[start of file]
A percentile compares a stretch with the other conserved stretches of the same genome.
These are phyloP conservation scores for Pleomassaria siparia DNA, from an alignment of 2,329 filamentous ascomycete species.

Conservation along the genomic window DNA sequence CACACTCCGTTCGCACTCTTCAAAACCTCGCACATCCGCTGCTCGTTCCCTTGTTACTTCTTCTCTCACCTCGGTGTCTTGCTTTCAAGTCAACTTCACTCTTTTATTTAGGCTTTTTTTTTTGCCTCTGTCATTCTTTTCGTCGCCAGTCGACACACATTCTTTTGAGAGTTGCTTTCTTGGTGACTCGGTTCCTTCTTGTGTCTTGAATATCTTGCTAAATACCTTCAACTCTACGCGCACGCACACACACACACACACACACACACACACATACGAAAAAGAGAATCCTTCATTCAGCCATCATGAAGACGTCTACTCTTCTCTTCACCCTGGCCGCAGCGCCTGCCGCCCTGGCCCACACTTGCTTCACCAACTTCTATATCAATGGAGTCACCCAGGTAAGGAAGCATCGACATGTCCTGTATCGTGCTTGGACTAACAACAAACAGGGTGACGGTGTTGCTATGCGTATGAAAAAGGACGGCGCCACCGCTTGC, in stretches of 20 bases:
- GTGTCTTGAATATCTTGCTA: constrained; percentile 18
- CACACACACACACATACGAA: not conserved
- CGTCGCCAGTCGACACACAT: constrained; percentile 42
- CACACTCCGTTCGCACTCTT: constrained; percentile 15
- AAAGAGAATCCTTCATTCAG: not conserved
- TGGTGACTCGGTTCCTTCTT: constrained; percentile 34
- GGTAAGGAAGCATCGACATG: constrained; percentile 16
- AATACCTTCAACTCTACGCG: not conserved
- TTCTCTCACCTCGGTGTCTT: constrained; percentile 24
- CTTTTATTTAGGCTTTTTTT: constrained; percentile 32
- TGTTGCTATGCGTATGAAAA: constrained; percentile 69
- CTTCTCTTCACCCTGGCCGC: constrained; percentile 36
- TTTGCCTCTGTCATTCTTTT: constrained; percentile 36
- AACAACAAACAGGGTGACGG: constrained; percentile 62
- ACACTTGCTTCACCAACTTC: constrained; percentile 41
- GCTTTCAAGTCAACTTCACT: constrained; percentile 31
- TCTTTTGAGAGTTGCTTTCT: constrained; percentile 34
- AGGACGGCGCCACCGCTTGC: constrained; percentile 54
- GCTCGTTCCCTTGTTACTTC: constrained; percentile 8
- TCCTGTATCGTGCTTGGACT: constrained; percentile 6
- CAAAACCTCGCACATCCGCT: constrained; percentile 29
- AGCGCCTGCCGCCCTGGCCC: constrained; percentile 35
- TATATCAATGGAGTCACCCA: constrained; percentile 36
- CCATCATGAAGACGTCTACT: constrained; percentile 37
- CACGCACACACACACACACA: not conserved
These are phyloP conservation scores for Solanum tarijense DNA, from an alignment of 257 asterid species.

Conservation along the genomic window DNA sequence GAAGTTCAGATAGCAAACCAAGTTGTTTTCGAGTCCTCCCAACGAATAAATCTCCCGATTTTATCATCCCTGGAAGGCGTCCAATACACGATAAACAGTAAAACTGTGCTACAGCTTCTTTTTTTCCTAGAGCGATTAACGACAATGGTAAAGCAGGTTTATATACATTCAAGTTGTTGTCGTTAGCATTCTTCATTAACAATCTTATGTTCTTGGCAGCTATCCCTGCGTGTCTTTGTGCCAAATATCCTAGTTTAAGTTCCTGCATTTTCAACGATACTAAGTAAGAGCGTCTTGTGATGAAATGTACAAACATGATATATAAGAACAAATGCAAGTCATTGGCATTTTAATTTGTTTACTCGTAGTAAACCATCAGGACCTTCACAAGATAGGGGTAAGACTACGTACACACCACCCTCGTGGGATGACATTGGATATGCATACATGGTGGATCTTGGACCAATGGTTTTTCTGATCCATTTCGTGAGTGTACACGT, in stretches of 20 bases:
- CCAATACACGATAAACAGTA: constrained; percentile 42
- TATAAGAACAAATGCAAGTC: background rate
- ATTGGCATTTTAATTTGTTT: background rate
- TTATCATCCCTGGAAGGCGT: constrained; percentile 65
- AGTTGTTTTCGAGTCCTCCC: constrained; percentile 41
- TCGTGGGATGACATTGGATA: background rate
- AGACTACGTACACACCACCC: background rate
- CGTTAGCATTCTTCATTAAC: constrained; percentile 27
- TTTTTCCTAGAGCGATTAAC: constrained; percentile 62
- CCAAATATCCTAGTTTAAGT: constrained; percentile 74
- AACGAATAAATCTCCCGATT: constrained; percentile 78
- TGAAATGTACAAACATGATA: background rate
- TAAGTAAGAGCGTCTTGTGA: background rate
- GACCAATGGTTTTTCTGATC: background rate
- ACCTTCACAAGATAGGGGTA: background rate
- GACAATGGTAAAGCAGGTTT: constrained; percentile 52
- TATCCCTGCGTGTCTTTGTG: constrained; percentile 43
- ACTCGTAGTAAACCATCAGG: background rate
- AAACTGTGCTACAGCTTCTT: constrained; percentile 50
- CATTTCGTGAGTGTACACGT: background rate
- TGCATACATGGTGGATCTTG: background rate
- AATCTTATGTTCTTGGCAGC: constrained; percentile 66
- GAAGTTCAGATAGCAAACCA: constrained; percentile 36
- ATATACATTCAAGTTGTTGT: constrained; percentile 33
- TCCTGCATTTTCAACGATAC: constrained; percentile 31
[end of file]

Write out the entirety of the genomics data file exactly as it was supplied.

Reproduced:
A percentile compares a stretch with the other conserved stretches of the same genome.
These are phyloP conservation scores for Pleomassaria siparia DNA, from an alignment of 2,329 filamentous ascomycete species.

Conservation along the genomic window DNA sequence CACACTCCGTTCGCACTCTTCAAAACCTCGCACATCCGCTGCTCGTTCCCTTGTTACTTCTTCTCTCACCTCGGTGTCTTGCTTTCAAGTCAACTTCACTCTTTTATTTAGGCTTTTTTTTTTGCCTCTGTCATTCTTTTCGTCGCCAGTCGACACACATTCTTTTGAGAGTTGCTTTCTTGGTGACTCGGTTCCTTCTTGTGTCTTGAATATCTTGCTAAATACCTTCAACTCTACGCGCACGCACACACACACACACACACACACACACACATACGAAAAAGAGAATCCTTCATTCAGCCATCATGAAGACGTCTACTCTTCTCTTCACCCTGGCCGCAGCGCCTGCCGCCCTGGCCCACACTTGCTTCACCAACTTCTATATCAATGGAGTCACCCAGGTAAGGAAGCATCGACATGTCCTGTATCGTGCTTGGACTAACAACAAACAGGGTGACGGTGTTGCTATGCGTATGAAAAAGGACGGCGCCACCGCTTGC, in stretches of 20 bases:
- GTGTCTTGAATATCTTGCTA: constrained; percentile 18
- CACACACACACACATACGAA: not conserved
- CGTCGCCAGTCGACACACAT: constrained; percentile 42
- CACACTCCGTTCGCACTCTT: constrained; percentile 15
- AAAGAGAATCCTTCATTCAG: not conserved
- TGGTGACTCGGTTCCTTCTT: constrained; percentile 34
- GGTAAGGAAGCATCGACATG: constrained; percentile 16
- AATACCTTCAACTCTACGCG: not conserved
- TTCTCTCACCTCGGTGTCTT: constrained; percentile 24
- CTTTTATTTAGGCTTTTTTT: constrained; percentile 32
- TGTTGCTATGCGTATGAAAA: constrained; percentile 69
- CTTCTCTTCACCCTGGCCGC: constrained; percentile 36
- TTTGCCTCTGTCATTCTTTT: constrained; percentile 36
- AACAACAAACAGGGTGACGG: constrained; percentile 62
- ACACTTGCTTCACCAACTTC: constrained; percentile 41
- GCTTTCAAGTCAACTTCACT: constrained; percentile 31
- TCTTTTGAGAGTTGCTTTCT: constrained; percentile 34
- AGGACGGCGCCACCGCTTGC: constrained; percentile 54
- GCTCGTTCCCTTGTTACTTC: constrained; percentile 8
- TCCTGTATCGTGCTTGGACT: constrained; percentile 6
- CAAAACCTCGCACATCCGCT: constrained; percentile 29
- AGCGCCTGCCGCCCTGGCCC: constrained; percentile 35
- TATATCAATGGAGTCACCCA: constrained; percentile 36
- CCATCATGAAGACGTCTACT: constrained; percentile 37
- CACGCACACACACACACACA: not conserved
These are phyloP conservation scores for Solanum tarijense DNA, from an alignment of 257 asterid species.

Conservation along the genomic window DNA sequence GAAGTTCAGATAGCAAACCAAGTTGTTTTCGAGTCCTCCCAACGAATAAATCTCCCGATTTTATCATCCCTGGAAGGCGTCCAATACACGATAAACAGTAAAACTGTGCTACAGCTTCTTTTTTTCCTAGAGCGATTAACGACAATGGTAAAGCAGGTTTATATACATTCAAGTTGTTGTCGTTAGCATTCTTCATTAACAATCTTATGTTCTTGGCAGCTATCCCTGCGTGTCTTTGTGCCAAATATCCTAGTTTAAGTTCCTGCATTTTCAACGATACTAAGTAAGAGCGTCTTGTGATGAAATGTACAAACATGATATATAAGAACAAATGCAAGTCATTGGCATTTTAATTTGTTTACTCGTAGTAAACCATCAGGACCTTCACAAGATAGGGGTAAGACTACGTACACACCACCCTCGTGGGATGACATTGGATATGCATACATGGTGGATCTTGGACCAATGGTTTTTCTGATCCATTTCGTGAGTGTACACGT, in stretches of 20 bases:
- CCAATACACGATAAACAGTA: constrained; percentile 42
- TATAAGAACAAATGCAAGTC: background rate
- ATTGGCATTTTAATTTGTTT: background rate
- TTATCATCCCTGGAAGGCGT: constrained; percentile 65
- AGTTGTTTTCGAGTCCTCCC: constrained; percentile 41
- TCGTGGGATGACATTGGATA: background rate
- AGACTACGTACACACCACCC: background rate
- CGTTAGCATTCTTCATTAAC: constrained; percentile 27
- TTTTTCCTAGAGCGATTAAC: constrained; percentile 62
- CCAAATATCCTAGTTTAAGT: constrained; percentile 74
- AACGAATAAATCTCCCGATT: constrained; percentile 78
- TGAAATGTACAAACATGATA: background rate
- TAAGTAAGAGCGTCTTGTGA: background rate
- GACCAATGGTTTTTCTGATC: background rate
- ACCTTCACAAGATAGGGGTA: background rate
- GACAATGGTAAAGCAGGTTT: constrained; percentile 52
- TATCCCTGCGTGTCTTTGTG: constrained; percentile 43
- ACTCGTAGTAAACCATCAGG: background rate
- AAACTGTGCTACAGCTTCTT: constrained; percentile 50
- CATTTCGTGAGTGTACACGT: background rate
- TGCATACATGGTGGATCTTG: background rate
- AATCTTATGTTCTTGGCAGC: constrained; percentile 66
- GAAGTTCAGATAGCAAACCA: constrained; percentile 36
- ATATACATTCAAGTTGTTGT: constrained; percentile 33
- TCCTGCATTTTCAACGATAC: constrained; percentile 31